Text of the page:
Porter MJ, Morton JB, Denman R, Lin AC, Tierney S, Santucci PA, et al. Influence of age and gender on the mechanism of supraventricular tachycardia. Heart Rhythm. 2004; 1(4): 393–6. DOI: https://doi.org/10.1016/j.hrthm.2004.05.007
Page Richard L, Joglar José A, Caldwell Mary A, Calkins H, Conti Jamie B, Deal Barbara J, et al. 2015 ACC/AHA/HRS guideline for the management of adult patients with supraventricular tachycardia. Circulation. 2016; 133(14): e506–e74.
Berdowski J, Berg RA, Tijssen JG, Koster RW. Global incidences of out-of-hospital cardiac arrest and survival rates: Systematic review of 67 prospective studies. Resuscitation. 2010; 81(11): 1479–87. DOI: https://doi.org/10.1016/j.resuscitation.2010.08.006
Mirsaeidi M, Machado RF, Schraufnagel D, Sweiss NJ, Baughman RP. Racial difference in sarcoidosis mortality in the United States. Chest. 2015; 147(2): 438–49. DOI: https://doi.org/10.1378/chest.14-1120
Adabag AS, Luepker RV, Roger VL, Gersh BJ. Sudden cardiac death: Epidemiology and risk factors. Nature Reviews Cardiology. 2010; 7(4): 216–25. DOI: https://doi.org/10.1038/nrcardio.2010.3
Chelly J, Mongardon N, Dumas F, Varenne O, Spaulding C, Vignaux O, et al. Benefit of an early and systematic imaging procedure after cardiac arrest: Insights from the PROCAT (Parisian Region Out of Hospital Cardiac Arrest) registry. Resuscitation. 2012; 83(12): 1444–50. DOI: https://doi.org/10.1016/j.resuscitation.2012.08.321
Olasveengen TM, de Caen AR, Mancini ME, Maconochie IK, Aickin R, Atkins DL, et al. 2017 International consensus on cardiopulmonary resuscitation and emergency cardiovascular care science with treatment recommendations summary. Circulation. 2017; 136(23): e424–e40. DOI: https://doi.org/10.1161/CIR.0000000000000553
Hazinski MF, Idris AH, Kerber RE, Epstein A, Atkins D, Tang W, et al. Lay rescuer automated external defibrillator (“public access defibrillation”) programs: Lessons learned from an international multicenter trial: Advisory statement from the American Heart Association Emergency Cardiovascular Committee; The Council on Cardiopulmonary, Perioperative, and Critical Care; and the Council on Clinical Cardiology. Circulation. 2005; 111(24): 3336–40. DOI: https://doi.org/10.1161/CIRCULATIONAHA.105.165674
Runge MW, Baman TS, Davis S, Weatherwax K, Goldman E, Eagle KA, et al. Pacemaker recycling: A notion whose time has come. World Journal of Cardiology. 2017; 9(4): 296–303. DOI: https://doi.org/10.4330/wjc.v9.i4.296
Raatikainen MJP, Arnar DO, Merkely B, Nielsen JC, Hindricks G, Heidbuchel H, et al. A decade of information on the use of cardiac implantable electronic devices and interventional electrophysiological procedures in the European society of cardiology countries: 2017 report from the European Heart Rhythm Association. Europace: European Pacing, Arrhythmias, and Cardiac Electrophysiology: Journal of the Working Groups on Cardiac Pacing, Arrhythmias, and Cardiac Cellular Electrophysiology of the European Society of Cardiology. 2017; 19(suppl_2): ii1–ii90. DOI: https://doi.org/10.1093/europace/eux258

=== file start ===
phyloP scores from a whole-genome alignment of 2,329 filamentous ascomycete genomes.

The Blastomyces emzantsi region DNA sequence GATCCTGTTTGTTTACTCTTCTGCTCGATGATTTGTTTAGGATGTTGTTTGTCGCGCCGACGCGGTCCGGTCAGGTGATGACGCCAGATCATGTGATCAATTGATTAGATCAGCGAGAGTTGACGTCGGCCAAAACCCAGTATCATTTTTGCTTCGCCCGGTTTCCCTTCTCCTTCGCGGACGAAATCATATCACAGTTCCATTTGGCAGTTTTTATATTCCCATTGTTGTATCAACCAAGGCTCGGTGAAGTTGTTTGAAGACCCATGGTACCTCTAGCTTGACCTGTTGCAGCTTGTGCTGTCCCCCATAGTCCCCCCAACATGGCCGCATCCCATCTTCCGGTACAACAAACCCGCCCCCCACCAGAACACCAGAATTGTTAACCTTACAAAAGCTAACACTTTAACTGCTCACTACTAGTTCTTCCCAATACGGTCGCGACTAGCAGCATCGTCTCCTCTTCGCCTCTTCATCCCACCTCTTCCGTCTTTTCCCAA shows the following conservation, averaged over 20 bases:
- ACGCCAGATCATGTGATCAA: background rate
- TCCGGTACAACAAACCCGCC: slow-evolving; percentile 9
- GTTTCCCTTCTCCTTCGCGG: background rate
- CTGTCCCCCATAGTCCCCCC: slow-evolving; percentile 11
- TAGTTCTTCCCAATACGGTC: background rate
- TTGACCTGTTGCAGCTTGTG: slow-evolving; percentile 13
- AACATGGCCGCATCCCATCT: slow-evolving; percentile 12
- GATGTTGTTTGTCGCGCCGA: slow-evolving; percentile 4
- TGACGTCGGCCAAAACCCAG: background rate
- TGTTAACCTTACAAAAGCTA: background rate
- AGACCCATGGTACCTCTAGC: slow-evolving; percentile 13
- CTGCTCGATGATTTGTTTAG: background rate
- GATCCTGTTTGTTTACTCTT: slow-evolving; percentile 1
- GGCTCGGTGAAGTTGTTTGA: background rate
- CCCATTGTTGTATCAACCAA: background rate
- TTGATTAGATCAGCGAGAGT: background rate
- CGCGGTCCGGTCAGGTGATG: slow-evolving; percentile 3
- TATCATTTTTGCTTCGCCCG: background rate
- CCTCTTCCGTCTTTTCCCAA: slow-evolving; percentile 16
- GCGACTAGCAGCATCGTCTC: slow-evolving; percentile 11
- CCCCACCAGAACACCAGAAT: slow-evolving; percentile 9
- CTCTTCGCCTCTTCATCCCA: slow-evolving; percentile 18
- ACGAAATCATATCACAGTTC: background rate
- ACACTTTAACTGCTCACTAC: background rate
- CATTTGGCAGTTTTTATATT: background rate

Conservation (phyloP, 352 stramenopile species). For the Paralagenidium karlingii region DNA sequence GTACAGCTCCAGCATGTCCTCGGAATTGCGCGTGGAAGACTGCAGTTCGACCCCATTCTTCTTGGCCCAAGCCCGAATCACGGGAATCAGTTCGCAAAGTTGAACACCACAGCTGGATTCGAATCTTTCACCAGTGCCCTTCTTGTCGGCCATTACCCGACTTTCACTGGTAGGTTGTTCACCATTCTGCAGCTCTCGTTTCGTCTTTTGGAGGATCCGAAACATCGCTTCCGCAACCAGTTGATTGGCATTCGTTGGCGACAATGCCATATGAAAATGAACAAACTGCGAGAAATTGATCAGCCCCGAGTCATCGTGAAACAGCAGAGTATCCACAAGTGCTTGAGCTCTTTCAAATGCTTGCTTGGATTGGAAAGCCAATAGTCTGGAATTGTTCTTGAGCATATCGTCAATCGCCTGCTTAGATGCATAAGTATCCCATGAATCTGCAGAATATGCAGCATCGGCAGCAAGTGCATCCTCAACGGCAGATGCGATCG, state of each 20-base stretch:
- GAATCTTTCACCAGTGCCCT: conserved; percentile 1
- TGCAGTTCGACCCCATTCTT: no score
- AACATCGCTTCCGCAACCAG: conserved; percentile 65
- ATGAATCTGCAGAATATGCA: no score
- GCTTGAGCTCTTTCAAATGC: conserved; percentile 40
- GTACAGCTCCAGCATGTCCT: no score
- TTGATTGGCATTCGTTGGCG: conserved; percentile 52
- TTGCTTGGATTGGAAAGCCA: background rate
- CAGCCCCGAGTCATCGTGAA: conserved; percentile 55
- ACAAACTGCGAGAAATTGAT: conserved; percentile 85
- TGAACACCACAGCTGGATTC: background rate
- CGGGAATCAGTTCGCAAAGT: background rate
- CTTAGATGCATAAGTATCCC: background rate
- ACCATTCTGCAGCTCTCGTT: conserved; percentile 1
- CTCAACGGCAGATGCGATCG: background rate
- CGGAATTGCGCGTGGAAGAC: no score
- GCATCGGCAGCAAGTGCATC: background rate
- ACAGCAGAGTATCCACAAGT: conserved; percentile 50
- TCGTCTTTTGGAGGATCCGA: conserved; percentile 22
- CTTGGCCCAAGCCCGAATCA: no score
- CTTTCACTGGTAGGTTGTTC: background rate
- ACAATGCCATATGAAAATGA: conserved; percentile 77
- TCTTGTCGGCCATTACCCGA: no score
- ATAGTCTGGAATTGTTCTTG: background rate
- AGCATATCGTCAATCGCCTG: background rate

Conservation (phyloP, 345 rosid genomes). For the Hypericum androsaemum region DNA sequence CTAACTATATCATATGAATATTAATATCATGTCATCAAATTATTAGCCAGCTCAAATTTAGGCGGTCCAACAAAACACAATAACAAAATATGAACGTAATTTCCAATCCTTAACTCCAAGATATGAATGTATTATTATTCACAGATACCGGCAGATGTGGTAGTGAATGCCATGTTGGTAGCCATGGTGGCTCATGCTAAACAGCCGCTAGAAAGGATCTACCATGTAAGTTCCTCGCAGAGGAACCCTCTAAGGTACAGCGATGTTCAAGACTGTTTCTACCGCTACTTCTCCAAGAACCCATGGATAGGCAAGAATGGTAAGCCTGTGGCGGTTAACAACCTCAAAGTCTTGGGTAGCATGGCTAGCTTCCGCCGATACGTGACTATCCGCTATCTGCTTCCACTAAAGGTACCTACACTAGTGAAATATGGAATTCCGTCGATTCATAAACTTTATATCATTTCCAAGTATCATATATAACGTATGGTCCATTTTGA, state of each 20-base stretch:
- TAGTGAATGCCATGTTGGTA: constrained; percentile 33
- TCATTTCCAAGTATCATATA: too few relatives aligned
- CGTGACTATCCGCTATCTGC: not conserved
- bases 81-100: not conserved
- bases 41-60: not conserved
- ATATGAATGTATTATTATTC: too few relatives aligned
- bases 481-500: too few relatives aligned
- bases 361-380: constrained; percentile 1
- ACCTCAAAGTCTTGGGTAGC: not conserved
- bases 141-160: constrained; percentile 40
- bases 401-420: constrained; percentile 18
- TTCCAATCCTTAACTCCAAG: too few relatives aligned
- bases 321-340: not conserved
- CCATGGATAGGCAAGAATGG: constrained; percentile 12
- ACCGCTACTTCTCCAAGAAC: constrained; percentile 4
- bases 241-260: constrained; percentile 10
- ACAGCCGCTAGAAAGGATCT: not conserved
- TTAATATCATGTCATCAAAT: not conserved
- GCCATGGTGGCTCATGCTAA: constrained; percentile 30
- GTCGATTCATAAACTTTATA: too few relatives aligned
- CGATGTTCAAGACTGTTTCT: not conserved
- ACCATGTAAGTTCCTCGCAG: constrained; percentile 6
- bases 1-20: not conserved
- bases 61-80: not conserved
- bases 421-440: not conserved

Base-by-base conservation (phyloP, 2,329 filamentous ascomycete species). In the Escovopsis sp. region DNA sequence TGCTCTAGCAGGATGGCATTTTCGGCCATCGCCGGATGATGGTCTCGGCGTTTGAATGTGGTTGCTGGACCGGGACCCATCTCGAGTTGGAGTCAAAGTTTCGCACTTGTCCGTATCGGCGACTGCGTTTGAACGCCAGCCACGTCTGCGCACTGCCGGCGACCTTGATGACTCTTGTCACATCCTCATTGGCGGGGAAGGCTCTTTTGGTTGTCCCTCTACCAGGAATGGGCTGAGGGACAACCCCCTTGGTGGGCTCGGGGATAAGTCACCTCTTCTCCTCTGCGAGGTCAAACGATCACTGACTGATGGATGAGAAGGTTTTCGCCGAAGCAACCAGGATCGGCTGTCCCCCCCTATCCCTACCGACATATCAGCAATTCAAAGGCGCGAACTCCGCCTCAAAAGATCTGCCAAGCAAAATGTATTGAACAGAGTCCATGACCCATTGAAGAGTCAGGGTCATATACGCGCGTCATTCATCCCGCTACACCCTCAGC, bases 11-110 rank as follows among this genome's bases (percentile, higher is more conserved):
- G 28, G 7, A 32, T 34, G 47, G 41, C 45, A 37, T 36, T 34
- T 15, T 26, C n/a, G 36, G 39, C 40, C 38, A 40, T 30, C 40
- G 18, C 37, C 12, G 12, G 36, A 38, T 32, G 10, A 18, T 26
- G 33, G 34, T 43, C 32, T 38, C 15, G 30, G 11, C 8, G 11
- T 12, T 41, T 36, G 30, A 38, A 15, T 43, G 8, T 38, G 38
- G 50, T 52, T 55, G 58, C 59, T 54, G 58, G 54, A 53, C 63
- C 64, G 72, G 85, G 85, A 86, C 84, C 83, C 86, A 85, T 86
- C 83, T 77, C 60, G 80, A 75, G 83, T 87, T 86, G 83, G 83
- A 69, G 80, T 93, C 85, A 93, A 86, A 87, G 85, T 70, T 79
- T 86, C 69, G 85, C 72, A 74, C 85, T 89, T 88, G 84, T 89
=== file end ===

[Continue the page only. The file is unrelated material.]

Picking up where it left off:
Jensen PN, Gronroos NN, Chen LY, Folsom AR, deFilippi C, Heckbert SR, et al. Incidence of and risk factors for sick sinus syndrome in the general population. Journal of the American College of Cardiology. 2014; 64(6): 531–8. DOI: https://doi.org/10.1016/j.jacc.2014.03.056
Wunderly K, Yousef Z, Bonny A, Weatherwax KJ, Lavan B, Allmendinger C, et al. Using reconditioned pacemakers to treat bradycardia in Africa. Nature Reviews Cardiology. 2018; 15(12): 725–6. DOI: https://doi.org/10.1038/s41569-018-0076-y
Ochasi A, Clark P. Reuse of pacemakers in Ghana and Nigeria: Medical, legal, cultural, and ethical perspectives. Developing World Bioethics. 2015; 15(3): 125–33. DOI: https://doi.org/10.1111/dewb.12047
Baman TS, Meier P, Romero J, Gakenheimer L, Kirkpatrick JN, Sovitch P, et al. Safety of pacemaker reuse: A meta-analysis with implications for underserved nations. Circulation Arrhythmia and Electrophysiology. 2011; 4(3): 318–23. DOI: https://doi.org/10.1161/CIRCEP.110.960112
Hughey AB, Desai N, Baman TS, Gakenheimer L, Hagan L, Kirkpatrick JN, et al. Heart Rhythm Society members’ views on pacemaker and implantable cardioverter-defibrillator reuse. Pacing and Clinical Electrophysiology: PACE. 2014; 37(8): 969–77. DOI: https://doi.org/10.1111/pace.12418
World Health Organization. Public financing for health in Africa: From Abuja to the SDGs 2016. https://www.who.int/health_financing/documents/public-financing-africa/en/.
World Health Organization. State of health financing in the African region. Brazzaville: WHO Africa 2013. https://www.afro.who.int/sites/default/files/2017-06/state-of-health-financing-afro.pdf.
Kakou-Guikahue M, N’Guetta R, Anzouan-Kacou JB, Kramoh E, N’Dori R, Ba SA, et al. Optimizing the management of acute coronary syndromes in sub-Saharan Africa: A statement from the AFRICARDIO 2015 Consensus Team. Archives of Cardiovascular Diseases. 2016; 109(6–7): 376–83. DOI: https://doi.org/10.1016/j.acvd.2015.12.005
Carlson S, Duber HC, Achan J, Ikilezi G, Mokdad AH, Stergachis A, et al. Capacity for diagnosis and treatment of heart failure in sub-Saharan Africa. Heart (British Cardiac Society). 2017; 103(23): 1874–9. DOI: https://doi.org/10.1136/heartjnl-2016-310913
Agyepong IA, Sewankambo N, Binagwaho A, Coll-Seck AM, Corrah T, Ezeh A, et al. The path to longer and healthier lives for all Africans by 2030: the Lancet Commission on the future of health in sub-Saharan Africa. Lancet (London, England). 2018; 390(10114): 2803–59. DOI: https://doi.org/10.1016/S0140-6736(17)31509-X
Sliwa K, Zuhlke L, Kleinloog R, Doubell A, Ebrahim I, Essop M, et al. Cardiology-cardiothoracic subspeciality training in South Africa: A position paper of the South Africa Heart Association. Cardiovascular Journal of Africa. 2016; 27(3): 188–93. DOI: https://doi.org/10.5830/CVJA-2016-063